Tyler Perry Talks Pay Day Loans and Pawn Shops In New Documentary

June 14, 2014  |  


It’s easy to take for granted direct deposit or hitting up the ATM for some quick cash, but there are thousands of Americans who rely on a fragile system of money orders, payday loans and pawn shops when it comes to maintaining their finances. Tyler Perry narrates the new documentary “Spent Looking For Change” which debuted last week, and reveals some alarming statistics regarding how many Americans are handling their personal finances.

“Spent: Looking For Change” looks at the lives of four families who represent the 70 million Americans who rely on alternative banking services such as money orders and pay day lenders. The difference with this documentary is it just doesn’t discuss Americans living off of social services, it tells the story of hardworking Americans whose options have been limited by financial setbacks. Tyler Perry recalls his own struggles before he became financially secure and how he relied on services that basically exploited his situation by charging him large amounts of money to access the very little money he was making:

“I cashed all my checks at the quick cash and I was always upset about how much it cost to cash the check.”

“I had to do a lot of wiring. My mother was always pissed at how much it would cost, the check wouldn’t be but $20 and it would cost her $15.”

Perry hopes this documentary will educate and motivate people experiencing similar setbacks.

In an interview with Essence, Perry explains what he means when he uses the phrase, “It’s very expensive to be poor.”:

“Eighty-nine billion dollars is spent in these services. When you’re poor, you can’t just go to a bank if you don’t have the credit to open up a bank account. You have to rely on these services. If you go to a check cashing service, you have to pay for that. If you use one of these pre-paid cards, you have to pay for that instead of having a regular credit card. So it’s very expensive to be poor.”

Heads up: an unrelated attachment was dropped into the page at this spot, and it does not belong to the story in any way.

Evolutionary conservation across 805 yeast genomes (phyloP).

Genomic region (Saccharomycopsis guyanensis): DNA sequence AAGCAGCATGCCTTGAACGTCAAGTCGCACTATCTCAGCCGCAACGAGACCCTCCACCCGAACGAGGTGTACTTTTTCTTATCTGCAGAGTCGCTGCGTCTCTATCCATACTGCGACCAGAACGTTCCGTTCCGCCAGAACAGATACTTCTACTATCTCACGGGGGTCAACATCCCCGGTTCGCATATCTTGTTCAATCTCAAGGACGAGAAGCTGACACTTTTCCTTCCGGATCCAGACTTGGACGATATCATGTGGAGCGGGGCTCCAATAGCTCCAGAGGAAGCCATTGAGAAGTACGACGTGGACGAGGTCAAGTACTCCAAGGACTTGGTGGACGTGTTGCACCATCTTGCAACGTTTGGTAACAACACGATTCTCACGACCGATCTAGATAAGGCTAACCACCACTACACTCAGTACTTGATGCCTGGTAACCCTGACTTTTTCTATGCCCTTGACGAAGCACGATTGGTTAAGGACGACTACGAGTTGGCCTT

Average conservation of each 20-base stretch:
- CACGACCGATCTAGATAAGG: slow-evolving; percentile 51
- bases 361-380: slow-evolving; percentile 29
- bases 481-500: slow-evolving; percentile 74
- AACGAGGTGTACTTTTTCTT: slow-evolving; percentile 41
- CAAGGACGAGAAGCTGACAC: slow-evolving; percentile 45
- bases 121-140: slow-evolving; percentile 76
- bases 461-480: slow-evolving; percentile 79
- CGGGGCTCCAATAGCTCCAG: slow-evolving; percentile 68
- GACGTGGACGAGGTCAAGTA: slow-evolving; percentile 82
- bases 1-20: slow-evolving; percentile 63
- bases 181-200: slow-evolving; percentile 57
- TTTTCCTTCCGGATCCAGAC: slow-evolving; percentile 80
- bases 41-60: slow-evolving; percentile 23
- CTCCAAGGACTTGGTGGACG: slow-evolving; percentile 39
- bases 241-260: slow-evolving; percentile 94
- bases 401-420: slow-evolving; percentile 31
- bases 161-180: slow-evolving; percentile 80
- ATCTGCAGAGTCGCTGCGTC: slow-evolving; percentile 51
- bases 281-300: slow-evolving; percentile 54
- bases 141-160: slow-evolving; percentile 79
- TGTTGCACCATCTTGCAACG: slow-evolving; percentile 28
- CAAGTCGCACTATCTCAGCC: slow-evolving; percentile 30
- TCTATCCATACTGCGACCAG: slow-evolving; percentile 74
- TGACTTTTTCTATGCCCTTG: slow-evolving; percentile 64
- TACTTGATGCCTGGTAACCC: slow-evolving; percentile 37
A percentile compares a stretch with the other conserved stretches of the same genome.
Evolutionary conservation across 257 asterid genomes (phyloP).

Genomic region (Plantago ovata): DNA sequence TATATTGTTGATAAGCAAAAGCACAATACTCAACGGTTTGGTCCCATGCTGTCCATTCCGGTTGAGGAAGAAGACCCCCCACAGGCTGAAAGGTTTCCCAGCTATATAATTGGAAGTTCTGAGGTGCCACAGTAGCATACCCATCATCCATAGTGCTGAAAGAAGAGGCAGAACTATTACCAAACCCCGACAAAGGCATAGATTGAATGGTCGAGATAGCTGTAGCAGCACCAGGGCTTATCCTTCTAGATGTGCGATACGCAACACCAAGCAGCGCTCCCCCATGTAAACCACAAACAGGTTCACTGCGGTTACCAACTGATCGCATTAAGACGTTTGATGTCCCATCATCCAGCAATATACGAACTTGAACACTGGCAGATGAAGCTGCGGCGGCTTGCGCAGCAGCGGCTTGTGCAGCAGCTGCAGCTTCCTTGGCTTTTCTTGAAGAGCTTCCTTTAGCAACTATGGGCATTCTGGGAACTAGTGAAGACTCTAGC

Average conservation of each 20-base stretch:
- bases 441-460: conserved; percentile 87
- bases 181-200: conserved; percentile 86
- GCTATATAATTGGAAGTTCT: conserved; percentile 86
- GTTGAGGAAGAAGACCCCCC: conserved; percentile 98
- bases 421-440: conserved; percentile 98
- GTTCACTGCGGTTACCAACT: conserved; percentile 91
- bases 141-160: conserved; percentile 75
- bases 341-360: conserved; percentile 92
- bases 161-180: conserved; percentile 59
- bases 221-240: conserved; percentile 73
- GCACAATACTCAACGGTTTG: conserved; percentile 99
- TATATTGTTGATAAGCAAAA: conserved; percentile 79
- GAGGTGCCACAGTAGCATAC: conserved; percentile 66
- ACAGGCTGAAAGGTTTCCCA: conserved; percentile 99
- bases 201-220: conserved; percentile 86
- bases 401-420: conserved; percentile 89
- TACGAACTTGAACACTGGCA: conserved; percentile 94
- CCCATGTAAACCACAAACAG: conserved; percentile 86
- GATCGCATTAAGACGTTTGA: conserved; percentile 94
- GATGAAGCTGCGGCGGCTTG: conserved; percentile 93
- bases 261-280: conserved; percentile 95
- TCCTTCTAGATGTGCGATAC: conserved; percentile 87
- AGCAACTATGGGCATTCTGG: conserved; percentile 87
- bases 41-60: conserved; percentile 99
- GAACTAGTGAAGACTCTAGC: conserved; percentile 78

He also commented on why he chose to narrate the project, sponsored by American Express:

“I applaud American Express for doing this because the truth is that nobody knows. When I put this on my Facebook page, everybody was saying, ‘Oh people just need to stop living above their means’ But people aren’t living above their means; they’re living by any means necessary. These are hardworking people who are not trying to take welfare and who are not trying to be in social systems, they are trying to work. This woman in the documentary, Tiffany, she’s a single mother, she’s a nurse, she has all these different degrees and then her mom gets cancer. Sometimes things just happen and it’s difficult to move through. So that’s why I wanted to be a part of it and show all of America that 99% of the time people aren’t making these choices, these choices are being made for them.”

Financial literacy is something that is all too often overlooked in our communities. So many people are working hard to avoid being on welfare that they end up being taken advantage of in the process. To view “Spent: Looking For Change” visit Spent Movie.

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